2. I've finally found the time to reconstruct my build log after the great crash of 2013 Some of the pictures are lost so the log does not start at the beginning. This is my first serious foray into ship modeling. I say first serious attempt because 30+ years ago I built a Revell USS Constitution. But I was still in High School and not very concerned with accuracy or craftsmanship. I just wanted to finish the kit and display it. This kit of Soleil Royal was given to me as a gift way back then and I am just getting around to continuing building it. I am very much looking forward to a build that I can be proud of. Even though I know that my skills are not up to par with some of you I am trying to incorporate as much research and accuracy as I can muster in a plastic kit. Here are some of the pictures of what has been done. I'll try to summarize what I've done so far to catch everyone up. I decided to display the ship with all gunports closed to starboard and opened on the port side. Eventually I plan on setting just the fighting sails (topsails, mizzen, and perhaps the spritsail topsail) with the courses clewed up. I did not like the look of the eyebolts supplied with the kit so I replaced them with brass. The holes for them were drilled and the eyebolts pass completely through the upper wale. The ends will be trimmed and bent over to lay alongside the inner bulkhead. The ends will lay inside the gap between the hull and the upper bulwarks, in an area that needs to be filled anyway. Doing the eyebolts this way should also prevent any pullout cause by strain from rigging. I am leaving the lower hull unpainted for now until a proper cradle/base is finished. I don't want to ruin the paint job. It will be painted a dirty white to represent white stuff. I also drilled a hole through the bottom of the keel, roughly amidships, and fastened a threaded nut inside the hull over it prior to fitting the decks. This will take a bolt from the base to fasten the model down to it. I don't know how other people secure their models to the display bases so I just improvised with what I had on hand. The head grating in the bow has been noted by others to be a problem with this kit. It has no supporting structure to it and seems to be just floating there. I do not know how this would have looked with respect to ornamentations and design, so I have not decided what to do with this area yet. [/size] The decks went in easily. The kit has a series of stanchions along the centerline of the first battery deck to support the 2nd battery deck. There are none for between the 2nd and 3rd battery. As a result there is a lot of flex in the 3rd battery deck. Since there will be quite a bit of rigging fastened here that will produce an upward strain on the deck I added some extra support. I trimmed some sprue to length to make stanchions for the centerline to hold the deck up. And I added a boot (coat?) to the base of the mainmast to hold the deck down. The mast coat was fashioned from sheet styrene and quarter round molding. The masts are dry fit at this point. I do not think I will cement them to the step. I'm going to let the rigging hold them in. I added some shims beneath the hatch gratings to raise the gratings above the deck level to give the appearance of a coaming. All of the eyebolts for the decks were replaced with brass. .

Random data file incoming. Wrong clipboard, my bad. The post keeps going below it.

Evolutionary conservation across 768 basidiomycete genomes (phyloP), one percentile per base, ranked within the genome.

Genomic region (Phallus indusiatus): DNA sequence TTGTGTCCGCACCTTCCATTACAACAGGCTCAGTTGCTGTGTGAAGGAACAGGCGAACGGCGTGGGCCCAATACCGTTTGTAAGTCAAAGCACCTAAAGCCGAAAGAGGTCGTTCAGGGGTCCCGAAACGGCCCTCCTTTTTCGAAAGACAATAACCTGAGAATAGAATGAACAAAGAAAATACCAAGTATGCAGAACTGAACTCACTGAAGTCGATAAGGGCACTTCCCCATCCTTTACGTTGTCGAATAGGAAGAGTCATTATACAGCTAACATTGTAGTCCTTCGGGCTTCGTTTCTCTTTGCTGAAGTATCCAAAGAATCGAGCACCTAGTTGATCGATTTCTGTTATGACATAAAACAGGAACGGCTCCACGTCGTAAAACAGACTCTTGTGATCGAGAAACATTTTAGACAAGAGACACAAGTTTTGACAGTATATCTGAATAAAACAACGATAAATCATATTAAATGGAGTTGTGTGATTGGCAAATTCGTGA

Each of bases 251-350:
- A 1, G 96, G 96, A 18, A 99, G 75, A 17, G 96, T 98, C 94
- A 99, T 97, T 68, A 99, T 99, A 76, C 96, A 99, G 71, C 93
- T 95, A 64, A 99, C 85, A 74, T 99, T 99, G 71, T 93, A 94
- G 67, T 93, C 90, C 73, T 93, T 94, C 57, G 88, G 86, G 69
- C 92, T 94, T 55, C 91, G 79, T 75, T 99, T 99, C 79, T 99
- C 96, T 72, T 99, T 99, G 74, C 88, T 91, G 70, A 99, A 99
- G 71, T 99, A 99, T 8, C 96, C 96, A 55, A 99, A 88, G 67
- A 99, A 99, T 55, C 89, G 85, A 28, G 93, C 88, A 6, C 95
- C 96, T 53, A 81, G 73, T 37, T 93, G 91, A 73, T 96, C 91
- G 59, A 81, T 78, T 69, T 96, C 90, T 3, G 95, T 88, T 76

3. I have since I was a child been interested in models. The interest first emerge when I at 12 years of age visited the Wasa museum in Stockholm and laid eyes on their 1/10 model of the ship. Since then I have but some plastic models under my belt but I have a very limited experience with wooden models. I tried to build the Gothenburg from Billing Boats but quickly realized that the instructions provided was not enough for someone with my limited experience and the build was soon abandoned. A couple of month ago I stumble across DeAgostini and their monthly subscription models. Their models come with very detailed instructions and some of the models even with videos. I decided to give wooden models a new chance and subscribed to the flagship of Louis XIV (the sun king and builder of Versailles), the Soleil Royal. I decided to wait until I had received two monthly packs before I begun building and now they are both finally here. Let’s get on building. Since I’m a beginner all advice and feedback is appreciated. I apologize if my English is not the best, it’s not my first language. Morgan